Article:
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Hundreds Gather To Mourn Sharon Teen Killed In West Bank Attack02:57
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Ezra Schwartz, the 18-year-old killed in an attack in the West Bank last week, was remembered as a young leader, son and athlete — a role model to his four siblings. And for Rabbi Doctor Meir Sendor, spiritual leader of the Young Israel of Sharon, Schwartz’s death makes him a martyr.

"Ezra is a holy martyr, a 'kadosh,' his life is a meaningful life, his death is a meaningful death," said Sendor, presiding over Schwartz' funeral at Temple Sinai Sunday. "His life overflows with meaning, because Ezra overflowed with life."

Authorities say Schwartz was shot in a Palestinian attack that killed him and two others: a Palestinian and an Israeli. He was traveling in an area of Jewish settlements in the West Bank — Gush Etzion — where Sunday a young Israeli woman was stabbed to death.

Hundreds of mourners packed the temple, with hundreds more spilling out onto the lawn to pay respects to the Schwartz family.

"He had a heart as big as the world, and his greatness is how he used his strength to care for others with great gentleness," Rabbi Sendor said. "That's the sign of true strength, it's expressed in care, to help, to protect, he used his strength to strengthen others."

Friends of Ezra Schwartz attend a private ceremony, before his body was repatriated to Boston for burial, at Ben Gurion airport near Tel Aviv, Israel, on Saturday, Nov. 21. (Oded Balilty/AP)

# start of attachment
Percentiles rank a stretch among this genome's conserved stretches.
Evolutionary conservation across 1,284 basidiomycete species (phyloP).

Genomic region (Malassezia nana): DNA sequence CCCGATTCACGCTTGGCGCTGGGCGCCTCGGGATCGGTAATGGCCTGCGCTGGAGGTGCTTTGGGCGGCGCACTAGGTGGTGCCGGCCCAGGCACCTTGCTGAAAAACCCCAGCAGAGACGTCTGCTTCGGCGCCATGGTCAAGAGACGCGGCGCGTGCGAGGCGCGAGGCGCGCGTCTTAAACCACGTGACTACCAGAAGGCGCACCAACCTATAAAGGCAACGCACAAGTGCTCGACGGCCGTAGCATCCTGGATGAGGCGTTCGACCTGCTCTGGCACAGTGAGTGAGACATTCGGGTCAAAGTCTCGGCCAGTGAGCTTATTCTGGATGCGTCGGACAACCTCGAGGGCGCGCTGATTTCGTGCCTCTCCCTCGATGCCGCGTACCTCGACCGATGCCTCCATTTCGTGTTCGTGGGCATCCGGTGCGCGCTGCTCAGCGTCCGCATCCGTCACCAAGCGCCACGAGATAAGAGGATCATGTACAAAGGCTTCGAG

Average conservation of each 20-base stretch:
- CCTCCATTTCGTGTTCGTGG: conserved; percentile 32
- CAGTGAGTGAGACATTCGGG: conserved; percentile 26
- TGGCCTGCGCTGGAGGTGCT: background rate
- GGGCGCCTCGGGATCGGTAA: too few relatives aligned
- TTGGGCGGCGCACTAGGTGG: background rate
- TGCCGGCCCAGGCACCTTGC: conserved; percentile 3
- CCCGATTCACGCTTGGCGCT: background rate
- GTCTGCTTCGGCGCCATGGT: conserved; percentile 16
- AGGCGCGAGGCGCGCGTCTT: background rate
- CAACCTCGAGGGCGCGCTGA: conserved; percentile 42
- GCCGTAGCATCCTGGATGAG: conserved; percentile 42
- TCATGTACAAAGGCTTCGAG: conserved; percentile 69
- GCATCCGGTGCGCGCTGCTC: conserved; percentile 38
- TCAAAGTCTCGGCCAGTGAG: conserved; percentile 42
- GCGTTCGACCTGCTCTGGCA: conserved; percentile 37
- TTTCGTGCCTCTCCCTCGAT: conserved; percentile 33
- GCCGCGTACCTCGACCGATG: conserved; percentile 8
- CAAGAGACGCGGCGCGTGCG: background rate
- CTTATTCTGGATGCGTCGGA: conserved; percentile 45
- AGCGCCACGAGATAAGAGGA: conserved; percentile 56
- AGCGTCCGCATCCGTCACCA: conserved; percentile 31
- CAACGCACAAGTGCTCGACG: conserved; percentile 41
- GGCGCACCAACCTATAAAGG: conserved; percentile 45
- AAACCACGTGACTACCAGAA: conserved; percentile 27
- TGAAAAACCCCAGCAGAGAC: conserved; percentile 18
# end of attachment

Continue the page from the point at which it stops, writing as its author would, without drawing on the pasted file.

Friends of Ezra Schwartz attend a private ceremony, before his body was repatriated to Boston for burial, at Ben Gurion airport near Tel Aviv, Israel, on Saturday, Nov. 21. (Oded Balilty/AP)

Schwartz was one of five children. He was studying in Israel for a gap year after graduating from Maimonides School in Brookline. Schwartz's father says he was planning to enter Rutgers University Business School after returning from Israel.

Ari Schwartz recalled his son's athletic prowess — particularly on the baseball field — but also the quirkiness of his personality.

"He had so many little idiosyncrasies. I used to wonder how this would affect his relationships in his life," Schwartz said. "Over the past few days, I have had a chance to talk with many of his closest friends, and now I know... somehow he made people realize that those little quirky things he did, like flicking people's ears, was somehow his way of saying 'I love you.'"

The death of Ezra Schwartz is the latest in a series to touch the Boston area's Jewish community. Richard Lakin, a 76-year-old Newton native, died in October after he was shot and stabbed on a bus in Jerusalem.

And in November 2014, another man with Boston roots, 59-year-old Rabbi Moshe Twersky, was killed in an attack in Jerusalem.

This segment aired on November 23, 2015.

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